After 12 hours, drain the seeds and rinse them thoroughly. Soak them once more for an additional 12 hours. After this time, you should notice that the seeds begin to sprout. If most of them haven’t sprouted, you can soak them one or two more times.

Next, fill a tray with lightly moistened seed starting mix. Do not use soil out of your garden. Young seedlings can be fragile and are particularly vulnerable to the diseases and pests that can be found even in healthy garden soil.

You can grow sunflower microgreens outdoors, but it’s much easier to grow them inside. You’ll have better control over the planting environment and conditions.

Plus, seed starting mix (or just general potting mix) is better for microgreens because they contain a well-balanced dose of nutrients.

Your container doesn’t need to be very deep since your sunflowers won’t have the opportunity to set aggressive roots. You may want to select a planting container that is wider than it is deep to give yourself room to grow hundreds of seedlings in the same tray.

You don’t have to purchase a special seed starting flat either – you can use a pie plate or something from around the house, too. Just make sure the container has good drainage. You may need to poke holes into the bottom of the container.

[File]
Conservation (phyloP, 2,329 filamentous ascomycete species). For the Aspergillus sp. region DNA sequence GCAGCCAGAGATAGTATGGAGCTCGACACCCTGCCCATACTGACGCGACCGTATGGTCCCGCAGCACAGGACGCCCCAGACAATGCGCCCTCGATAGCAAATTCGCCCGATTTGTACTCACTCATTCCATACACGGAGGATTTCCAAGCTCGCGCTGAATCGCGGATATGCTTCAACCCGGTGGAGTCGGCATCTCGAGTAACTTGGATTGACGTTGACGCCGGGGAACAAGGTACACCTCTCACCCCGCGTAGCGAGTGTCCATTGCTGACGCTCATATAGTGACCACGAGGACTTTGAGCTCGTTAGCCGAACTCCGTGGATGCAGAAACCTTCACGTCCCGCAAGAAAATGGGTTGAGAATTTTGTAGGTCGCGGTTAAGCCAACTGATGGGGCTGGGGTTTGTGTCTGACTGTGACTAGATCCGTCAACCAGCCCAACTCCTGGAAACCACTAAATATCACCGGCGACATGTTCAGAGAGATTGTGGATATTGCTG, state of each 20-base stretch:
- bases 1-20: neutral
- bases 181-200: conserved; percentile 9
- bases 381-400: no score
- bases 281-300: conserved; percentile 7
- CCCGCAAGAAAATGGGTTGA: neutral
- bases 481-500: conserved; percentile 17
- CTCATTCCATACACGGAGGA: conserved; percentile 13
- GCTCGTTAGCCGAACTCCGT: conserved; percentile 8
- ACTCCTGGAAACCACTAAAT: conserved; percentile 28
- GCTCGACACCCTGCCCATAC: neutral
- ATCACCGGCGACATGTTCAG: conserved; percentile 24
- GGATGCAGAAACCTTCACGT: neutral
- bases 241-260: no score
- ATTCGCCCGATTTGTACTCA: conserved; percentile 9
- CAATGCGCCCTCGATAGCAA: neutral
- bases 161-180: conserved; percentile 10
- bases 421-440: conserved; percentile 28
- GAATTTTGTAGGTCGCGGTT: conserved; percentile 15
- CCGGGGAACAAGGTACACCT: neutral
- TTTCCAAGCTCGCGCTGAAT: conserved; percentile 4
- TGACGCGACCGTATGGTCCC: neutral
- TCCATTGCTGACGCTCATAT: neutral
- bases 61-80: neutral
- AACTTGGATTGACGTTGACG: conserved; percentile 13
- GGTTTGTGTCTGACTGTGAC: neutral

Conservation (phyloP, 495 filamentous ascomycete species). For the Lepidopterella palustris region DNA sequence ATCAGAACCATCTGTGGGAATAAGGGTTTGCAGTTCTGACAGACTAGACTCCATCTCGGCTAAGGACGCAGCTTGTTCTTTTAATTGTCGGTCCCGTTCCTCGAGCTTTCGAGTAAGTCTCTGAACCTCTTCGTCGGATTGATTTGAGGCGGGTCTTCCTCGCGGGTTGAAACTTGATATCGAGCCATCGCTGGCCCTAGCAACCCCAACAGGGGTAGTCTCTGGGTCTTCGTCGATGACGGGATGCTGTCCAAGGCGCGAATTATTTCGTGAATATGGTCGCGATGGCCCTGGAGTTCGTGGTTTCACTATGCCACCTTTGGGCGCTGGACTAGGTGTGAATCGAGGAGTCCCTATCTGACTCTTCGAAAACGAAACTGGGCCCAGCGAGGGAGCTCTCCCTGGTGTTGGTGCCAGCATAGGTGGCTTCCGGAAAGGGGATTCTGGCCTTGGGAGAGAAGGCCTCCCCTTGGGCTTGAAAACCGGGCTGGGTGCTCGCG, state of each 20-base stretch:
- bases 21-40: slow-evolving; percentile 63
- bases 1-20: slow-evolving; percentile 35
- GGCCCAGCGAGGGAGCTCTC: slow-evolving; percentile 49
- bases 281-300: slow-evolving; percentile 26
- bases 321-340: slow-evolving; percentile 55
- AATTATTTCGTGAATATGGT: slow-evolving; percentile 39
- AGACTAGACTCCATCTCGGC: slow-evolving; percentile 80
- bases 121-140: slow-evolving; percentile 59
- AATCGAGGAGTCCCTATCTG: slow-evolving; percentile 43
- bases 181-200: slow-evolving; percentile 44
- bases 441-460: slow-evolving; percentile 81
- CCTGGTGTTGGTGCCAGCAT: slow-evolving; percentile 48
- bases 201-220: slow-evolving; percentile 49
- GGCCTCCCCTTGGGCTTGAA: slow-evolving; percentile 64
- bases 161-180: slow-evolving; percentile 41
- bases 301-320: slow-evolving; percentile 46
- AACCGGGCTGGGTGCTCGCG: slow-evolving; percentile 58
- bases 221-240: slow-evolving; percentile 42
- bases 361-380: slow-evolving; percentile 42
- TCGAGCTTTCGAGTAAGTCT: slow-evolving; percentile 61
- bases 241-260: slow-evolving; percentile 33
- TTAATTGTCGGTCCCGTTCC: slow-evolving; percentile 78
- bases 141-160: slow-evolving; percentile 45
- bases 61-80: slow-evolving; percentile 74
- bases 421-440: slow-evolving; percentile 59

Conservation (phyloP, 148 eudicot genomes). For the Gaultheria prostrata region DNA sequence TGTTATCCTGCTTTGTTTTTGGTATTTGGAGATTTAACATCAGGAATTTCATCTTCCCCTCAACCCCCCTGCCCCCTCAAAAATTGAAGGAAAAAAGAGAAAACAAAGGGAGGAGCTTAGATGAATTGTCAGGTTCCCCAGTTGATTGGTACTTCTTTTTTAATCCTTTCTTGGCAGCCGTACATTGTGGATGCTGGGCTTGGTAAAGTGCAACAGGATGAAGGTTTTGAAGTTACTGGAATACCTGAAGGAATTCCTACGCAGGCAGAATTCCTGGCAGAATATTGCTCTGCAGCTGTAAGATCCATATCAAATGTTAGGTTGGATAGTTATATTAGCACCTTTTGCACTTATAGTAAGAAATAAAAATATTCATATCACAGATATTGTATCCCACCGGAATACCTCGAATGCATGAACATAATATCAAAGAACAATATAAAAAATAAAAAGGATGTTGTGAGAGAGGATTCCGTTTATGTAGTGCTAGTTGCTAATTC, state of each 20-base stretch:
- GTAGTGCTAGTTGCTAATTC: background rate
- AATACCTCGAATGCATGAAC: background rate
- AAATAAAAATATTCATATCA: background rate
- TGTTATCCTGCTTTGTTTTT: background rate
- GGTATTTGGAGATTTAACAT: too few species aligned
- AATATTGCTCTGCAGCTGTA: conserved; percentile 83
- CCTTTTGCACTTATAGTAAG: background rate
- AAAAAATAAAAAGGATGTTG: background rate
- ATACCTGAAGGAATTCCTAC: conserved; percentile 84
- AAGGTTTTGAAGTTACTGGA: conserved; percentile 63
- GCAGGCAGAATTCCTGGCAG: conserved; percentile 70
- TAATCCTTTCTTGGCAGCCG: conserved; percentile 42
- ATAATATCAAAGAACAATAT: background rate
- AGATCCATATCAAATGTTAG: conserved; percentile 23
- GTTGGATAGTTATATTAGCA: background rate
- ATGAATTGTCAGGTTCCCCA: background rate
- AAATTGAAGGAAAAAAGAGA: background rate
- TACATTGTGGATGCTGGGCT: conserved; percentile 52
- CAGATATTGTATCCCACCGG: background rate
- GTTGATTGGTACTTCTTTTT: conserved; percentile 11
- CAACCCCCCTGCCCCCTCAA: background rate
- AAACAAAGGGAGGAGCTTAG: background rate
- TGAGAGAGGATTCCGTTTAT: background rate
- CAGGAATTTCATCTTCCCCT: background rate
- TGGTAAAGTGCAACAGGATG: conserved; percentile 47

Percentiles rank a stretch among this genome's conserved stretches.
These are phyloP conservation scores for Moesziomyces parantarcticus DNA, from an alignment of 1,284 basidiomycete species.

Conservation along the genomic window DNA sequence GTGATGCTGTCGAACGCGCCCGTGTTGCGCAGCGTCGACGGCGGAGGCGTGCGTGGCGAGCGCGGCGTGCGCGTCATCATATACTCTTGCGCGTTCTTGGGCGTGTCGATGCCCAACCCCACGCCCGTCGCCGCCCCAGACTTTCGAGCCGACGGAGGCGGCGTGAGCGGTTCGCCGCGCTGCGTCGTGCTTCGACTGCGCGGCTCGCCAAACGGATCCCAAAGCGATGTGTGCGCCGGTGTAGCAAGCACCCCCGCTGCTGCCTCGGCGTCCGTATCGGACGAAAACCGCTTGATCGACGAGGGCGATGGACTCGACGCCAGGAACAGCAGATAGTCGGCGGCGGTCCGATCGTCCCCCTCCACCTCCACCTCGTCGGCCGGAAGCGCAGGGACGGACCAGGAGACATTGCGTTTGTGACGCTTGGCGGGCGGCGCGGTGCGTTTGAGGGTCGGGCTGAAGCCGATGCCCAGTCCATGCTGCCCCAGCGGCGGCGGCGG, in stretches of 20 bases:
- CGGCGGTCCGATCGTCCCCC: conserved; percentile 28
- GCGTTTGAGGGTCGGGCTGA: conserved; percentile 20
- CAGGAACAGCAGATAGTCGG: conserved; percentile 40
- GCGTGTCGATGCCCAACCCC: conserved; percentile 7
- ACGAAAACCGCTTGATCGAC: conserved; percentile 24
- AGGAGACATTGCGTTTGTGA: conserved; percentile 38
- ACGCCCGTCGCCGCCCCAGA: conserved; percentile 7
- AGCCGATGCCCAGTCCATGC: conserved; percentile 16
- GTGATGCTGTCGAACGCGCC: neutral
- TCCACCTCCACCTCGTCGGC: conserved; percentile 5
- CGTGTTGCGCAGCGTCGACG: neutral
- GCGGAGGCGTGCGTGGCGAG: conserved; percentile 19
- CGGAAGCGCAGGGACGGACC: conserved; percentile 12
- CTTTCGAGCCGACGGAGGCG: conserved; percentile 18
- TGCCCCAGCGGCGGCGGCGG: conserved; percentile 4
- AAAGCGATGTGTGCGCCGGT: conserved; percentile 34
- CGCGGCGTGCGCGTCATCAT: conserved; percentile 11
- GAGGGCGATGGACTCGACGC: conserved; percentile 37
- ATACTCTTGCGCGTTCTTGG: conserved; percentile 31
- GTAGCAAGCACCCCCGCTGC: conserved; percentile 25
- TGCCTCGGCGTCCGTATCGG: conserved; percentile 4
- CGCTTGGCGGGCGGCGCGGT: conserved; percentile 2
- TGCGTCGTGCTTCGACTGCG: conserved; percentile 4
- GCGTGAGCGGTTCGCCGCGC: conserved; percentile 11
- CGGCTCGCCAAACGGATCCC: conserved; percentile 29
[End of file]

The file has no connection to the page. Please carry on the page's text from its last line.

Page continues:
Sow your seeds thickly across the tray. Cover the entire tray with another tray to block out the light – certain microgreen seeds, like carrots and sunflowers, prefer to be kept dark and moist while they are germinating.

Make sure this top tray also has holes poked into it, not for drainage but for ventilation. You do not need to cover the seeds with additional soil when you plant – the tray will keep things enclosed for you.

Caring for Sunflower Microgreens

It is very little you need to do to care for sunflower microgreens, but you may be surprised to learn that the steps for caring for sunflower microgreens are a bit different than caring for those of other greens.

For example, you still need to water the plants once or twice a day. However, you won’t do this by misting the plants, as you would with other microgreens, but instead by watering from the bottom up.

If this sounds complicated and overwhelming, it’s not. All you need to do is set the tray in a larger pan of water for a few minutes. This will help keep the roots moist but it won’t allow the plants to become overly sodden.